Stats NZ has a new website.

For new releases go to

www.stats.govt.nz

As we transition to our new site, you'll still find some Stats NZ information here on this archive site.

  • Share this page to Facebook
  • Share this page to Twitter
  • Share this page to Google+
Labour Cost Index (Salary and Wage Rates): June 2014 quarter
Embargoed until 10:45am  –  06 August 2014
Commentary

Annual wage rates grow 1.7 percent

The labour cost index (LCI) increased 1.7 percent in the year to the June 2014 quarter. This follows a 1.6 percent increase in the year to the March 2014 quarter.

At the same time last year, the LCI had an annual increase of 1.7 percent.

 

Salary and ordinary time wage rates increased 1.6 percent in the year to the June 2014 quarter. This follows a 1.5 percent increase in the year to the March 2014 quarter.

Overtime wage rates increased 2.3 percent in the year to the June 2014 quarter. This follows a 2.1 percent increase in the year to the March 2014 quarter.

Private sector annual wage rate growth edges up, public sector remains flat

Private sector salary and wage rates (including overtime) increased 1.8 percent in the year to the June 2014 quarter. This follows a 1.7 percent increase in the year to the March 2014 quarter.

Public sector salary and wage rates (including overtime) increased 1.2 percent in the year to the June 2014 quarter, the same as in the year to the March 2014 quarter. The latest annual growth in the public sector came from increases in central government (up 1.0 percent) and local government (up 1.8 percent). This is the lowest annual increase for central government since the year to the March 1995 quarter.

 

 

Minimum wage increase influences June quarter

The adult minimum wage increased from $13.75 per hour to $14.25 per hour (a 3.6 percent increase) on 1 April 2014. This affected the LCI June 2014 quarter results. If the increases that were due to minimum wage had been processed in the LCI as no change, then in the year to the June 2014 quarter:

  • all salary and wage rates (including overtime) would have increased 1.6 percent, instead of 1.7 percent
  • private sector salary and wage rates (including overtime) would have increased 1.7 percent, instead of 1.8 percent
  • private sector ordinary time salary and wage rates would have remained unchanged at 1.8 percent.

For the June 2014 quarter, 15 percent of all private sector ordinary time salary and wage rates would have increased, instead of 17 percent.

Skill level 5 was also affected by the minimum wage increase. This level includes occupations that require a New Zealand Register level 1 qualification, no qualification, or a short period of on-the-job training (eg clerical and administrative workers, labourers, sales workers). If the increases due to the minimum wage were treated as unchanged, wage rates for skill level 5 occupations would have risen 0.6 percent this quarter. Instead, they rose 0.8 percent.

Annual median up after easing for five consecutive quarters

Of all salary and ordinary time wage rates in the LCI sample, 57 percent rose in the year to the June 2014 quarter. This is the largest annual proportion increasing since the March 2012 quarter. In contrast, 54 percent increased in the year to the March 2014 quarter and 55 percent increased in the year to the June 2013 quarter.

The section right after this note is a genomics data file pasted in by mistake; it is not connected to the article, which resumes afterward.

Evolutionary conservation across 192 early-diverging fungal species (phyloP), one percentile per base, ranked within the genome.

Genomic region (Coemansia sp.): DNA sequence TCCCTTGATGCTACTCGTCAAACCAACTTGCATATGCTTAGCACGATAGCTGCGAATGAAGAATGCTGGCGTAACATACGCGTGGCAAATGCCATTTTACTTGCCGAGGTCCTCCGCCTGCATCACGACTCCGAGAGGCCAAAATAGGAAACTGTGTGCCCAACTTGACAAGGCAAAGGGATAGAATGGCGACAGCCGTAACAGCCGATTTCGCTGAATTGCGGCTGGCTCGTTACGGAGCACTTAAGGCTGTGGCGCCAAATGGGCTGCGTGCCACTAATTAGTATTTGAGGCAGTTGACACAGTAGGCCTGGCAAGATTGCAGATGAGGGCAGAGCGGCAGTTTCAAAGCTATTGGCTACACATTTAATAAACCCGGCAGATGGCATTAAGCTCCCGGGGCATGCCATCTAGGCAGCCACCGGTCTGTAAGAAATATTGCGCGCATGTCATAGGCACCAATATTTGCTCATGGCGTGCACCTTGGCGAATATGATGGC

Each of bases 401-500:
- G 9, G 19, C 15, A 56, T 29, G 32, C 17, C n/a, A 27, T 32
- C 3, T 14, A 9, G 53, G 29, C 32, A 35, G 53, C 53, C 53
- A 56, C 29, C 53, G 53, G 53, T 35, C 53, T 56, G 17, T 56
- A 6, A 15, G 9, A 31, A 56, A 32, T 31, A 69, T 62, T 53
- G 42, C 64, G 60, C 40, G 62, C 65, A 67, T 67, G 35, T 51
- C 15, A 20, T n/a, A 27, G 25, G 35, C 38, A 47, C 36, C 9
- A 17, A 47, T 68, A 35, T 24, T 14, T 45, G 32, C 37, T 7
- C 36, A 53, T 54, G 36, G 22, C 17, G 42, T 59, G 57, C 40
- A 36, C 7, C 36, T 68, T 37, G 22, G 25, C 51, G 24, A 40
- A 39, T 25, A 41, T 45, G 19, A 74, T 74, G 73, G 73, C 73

Of the 57 percent that increased in the year to the June 2014 quarter, there was:

  • a median (middle) annual increase of 2.4 percent
  • a mean annual increase of 3.1 percent.

In the June 2014 quarter, 16 percent of all salary and ordinary time wage rates rose. This is the largest June quarter proportion increasing since 2008. In contrast, 12 percent increased in the March 2014 quarter and 14 percent increased in the June 2013 quarter.

Of the 16 percent that increased in the latest quarter, there was:

  • a median (middle) quarterly increase of 2.5 percent (up from 2.2 percent in the March 2014 quarter)
  • a mean quarterly increase of 3.2 percent (up from 2.9 percent in the March 2014 quarter).

Graph, Annual proportion increasing and mean increase, all sectors combined, surveyed salary and wage rates, June 2009 to June 2014 quarter.

In the year to the June 2014 quarter, the mean increases by sector were:

  • private sector, 3.4 percent
  • public sector, 2.3 percent.

In the year to the June 2014 quarter:

  • 38 percent of salary and wage rates rose no more than 3 percent
  • 19 percent of salary and wage rates rose more than 3 percent.

Graph, Distribution of annual movements, all sectors combined, surveyed salary and wage rates, June 2009 to June 2014 quarter.

In contrast, in the year to the June 2013 quarter:

  • 34 percent of salary and wage rates rose no more than 3 percent
  • 22 percent of salary and wage rates rose more than 3 percent. 

Analytical unadjusted LCI shows annual growth of 2.9 percent

The analytical unadjusted series is an additional measure that complements the official LCI and Quarterly Employment Survey (QES) indicators. Like the LCI, the unadjusted series measures changes in salary and wage rates for a fixed quantity of labour, but reflects quality change within occupations in addition to price change.